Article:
The key to a great program? Keep it simple. Remember that patients are consumers first; they struggle to remember to take their medicine in the same way they struggle to remember to save a little money out of each paycheck; they know they should, and they want to, but other things get in the way. So, provide multiple entry points and modes of interaction. Communicate with each participant using his or her preferred mode. Tie incentives to adherence behaviors. Collecting and integrating information is at the heart of every good adherence program. In our case, because our adherence programs tie adherence behaviors to valuable co-pay offers, patients respond positively; this linking process creates a great collection tool. Acting on information is tougher. Many creative solutions we brainstorm with clients are later shot down in med/reg review. So, we often rely on straightforward but proven systems: ask how patients want to be contacted, and help drive adherence using digital and mobile tactics. Message diversity starts at opt-in, when patients choose how they want to be contacted. Messaging includes refill reminders, surveys, video messages, event reminders, links, HCP visit reminders, etc. Messages roll out based on the product’s typical patient lifecycle. For example, a recent program had multiple sets of messages based on when patients first filled the Rx, after two weeks on therapy, time for a refill, and after refills. Individual refill behavior automatically triggers messaging. I think patient-centric is moving into prime time. For example, we have developed a desktop/mobile startup package that leads patients through a series of questions during registration. The application delivers Time Release Messages based on each patient’s situation and preferences. This application has a patented feature called Auto Updating, which allows the marketer to change the Time Release Message at any time. The marketer can consider even weather, news events, or stage of disease when deciding what patient message is most appropriate. (Time Release Messages and Auto Updating are trademarks of PSKW)

Julie Manganella

Julie Manganella
SVP, Marketing & Creative Services,
Catalina

julie.manganella@catalinamarketing.com
A truly great patient-centered adherence program stems from relevant insights that acknowledge how patients feel and address their emotions through compelling messages. To be effective, it’s important to understand patient behavior as well as emotional drivers and triggers. Our approach is committed to analyzing de-identified health consumer data and insights. We have conducted qualitative and quantitative patient research across numerous chronic conditions to understand drivers and barriers of patient behavior related to taking prescription medication. Marrying this primary research with privacy-protected data housed within our robust patient-level longitudinal database helps us understand the “whys” behind the “whats” (i.e., why patients do/do not comply with prescribed therapy regimens). It’s this level of understanding and holistic view of the health consumer journey that allows us to develop more customized messages and ultimately deliver measurably healthier outcomes. To create a dynamic patient experience our research has shown that information needs to change and evolve throughout the health consumer journey. What is of interest to a new patient on therapy is not the same for someone who has been on medication for six months. While both might have concerns with side effects, for example, emotional factors may impact their adherence in totally different ways. We recommend that brand messages acknowledge the different mindset and behavior patterns throughout the treatment continuum —this is what leads to a truly dynamic patient experience. Patients are certainly ready [for patient-centricity in prime time]. What drives success is a consumer-centric strategy and message. While there are some great examples within pharma, overall, the industry has to do a better job. We firmly believe in and are committed to patient-centricity—for us, the health consumer is at the core of everything we do. (Health Consumer Journey is a Catalina trademark)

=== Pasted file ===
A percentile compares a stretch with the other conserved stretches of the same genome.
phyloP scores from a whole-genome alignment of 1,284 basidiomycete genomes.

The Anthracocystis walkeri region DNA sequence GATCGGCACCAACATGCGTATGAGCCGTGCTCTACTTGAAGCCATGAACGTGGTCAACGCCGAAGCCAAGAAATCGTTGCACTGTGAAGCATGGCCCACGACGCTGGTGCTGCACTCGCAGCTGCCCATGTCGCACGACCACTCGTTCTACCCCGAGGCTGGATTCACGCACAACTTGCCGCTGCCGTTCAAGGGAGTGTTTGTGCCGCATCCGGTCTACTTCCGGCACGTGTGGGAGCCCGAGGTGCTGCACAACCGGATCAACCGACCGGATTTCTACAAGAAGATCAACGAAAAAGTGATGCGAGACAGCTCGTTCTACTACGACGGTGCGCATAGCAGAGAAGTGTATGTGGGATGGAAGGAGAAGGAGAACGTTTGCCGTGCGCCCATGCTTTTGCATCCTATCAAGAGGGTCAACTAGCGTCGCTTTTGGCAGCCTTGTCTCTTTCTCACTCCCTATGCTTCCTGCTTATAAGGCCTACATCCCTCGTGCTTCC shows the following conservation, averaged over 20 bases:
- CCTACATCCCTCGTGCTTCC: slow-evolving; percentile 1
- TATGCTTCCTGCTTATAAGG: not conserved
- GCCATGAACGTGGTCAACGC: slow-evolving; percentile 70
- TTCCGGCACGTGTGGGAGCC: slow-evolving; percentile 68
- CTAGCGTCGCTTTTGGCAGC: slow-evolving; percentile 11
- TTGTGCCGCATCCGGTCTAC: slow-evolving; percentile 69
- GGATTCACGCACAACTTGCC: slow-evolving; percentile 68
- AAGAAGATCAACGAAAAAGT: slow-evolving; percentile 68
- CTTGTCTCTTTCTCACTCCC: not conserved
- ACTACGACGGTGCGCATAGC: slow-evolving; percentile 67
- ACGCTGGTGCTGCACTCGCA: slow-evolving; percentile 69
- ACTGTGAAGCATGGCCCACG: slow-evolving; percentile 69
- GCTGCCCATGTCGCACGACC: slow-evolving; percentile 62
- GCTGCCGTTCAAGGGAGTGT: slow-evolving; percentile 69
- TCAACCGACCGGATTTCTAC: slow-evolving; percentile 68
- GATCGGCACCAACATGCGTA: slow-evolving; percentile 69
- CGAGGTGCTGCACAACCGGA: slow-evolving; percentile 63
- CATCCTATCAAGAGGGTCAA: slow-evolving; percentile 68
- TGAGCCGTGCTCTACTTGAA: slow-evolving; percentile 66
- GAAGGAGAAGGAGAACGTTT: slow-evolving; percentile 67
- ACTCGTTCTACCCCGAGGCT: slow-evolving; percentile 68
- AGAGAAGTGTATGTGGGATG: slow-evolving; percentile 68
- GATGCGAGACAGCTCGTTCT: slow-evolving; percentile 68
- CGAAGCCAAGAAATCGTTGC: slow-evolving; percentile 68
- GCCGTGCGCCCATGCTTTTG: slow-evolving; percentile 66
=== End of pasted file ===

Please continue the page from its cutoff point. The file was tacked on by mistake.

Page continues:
Matthew B. Martin

Matthew B. Martin
Product Manager, Patient Programs
TrialCard

mmartin@trialcard.com
919.845.0774 x261
The single solution to patient adherence is…there is not one solution. Consequently, brands must use a variety of adherence-support initiatives to keep an already-acquired patient adherent. Identification of the best solution can vary from “just ask” to a series of tailored tools that reward adherence. Successful adherence initiatives utilize several tools simultaneously to establish the brand-to-patient relationship. Once this dialog becomes a relationship, adherence quickly follows. Successful ongoing patient-centered relationships start with an initial conversation between the patient and the brand. This typically is through a patient-initiated program opt-in via phone or brand website and gives a brand the opportunity to let the patient decide how he or she would like to interact. Brands with successful communication plans allow a variety of vehicle choices including mail, reminder calls, email, and even text messages. Giving the patient a choice of vehicles may result in a 40% greater opt-in for ongoing communications. If a brand “just asks” patients about communication preferences, it not only allows the greatest communication opportunities but also makes the patient feel more in control of the discussion and therefore willing to participate in the dialog. As another adherence-support vehicle, brands that quickly identify and proactively engage patients who are non-adherent are able to assist this potentially lost patient in course-correcting back onto therapy. For example, brands already using a copay card as an adherence-support vehicle may consider offering increased instant savings when the savings offer is used within 5-10 days of the refill window to further encourage refill compliance. These reward-based solutions result in around a 20% greater patient adherence and put the brand’s adherence message into the patient’s decision cycle by rewarding the patient behavior. Although these are only two of many solutions available, a multi-tool approach to adherence messaging supports a dialog with patients as well as rewards adherent behavior. Effectively using varied, integrated initiatives better ensures that brands are able to have an effective two-way relationship with patients rather than a more one-way “direct to” communication channel.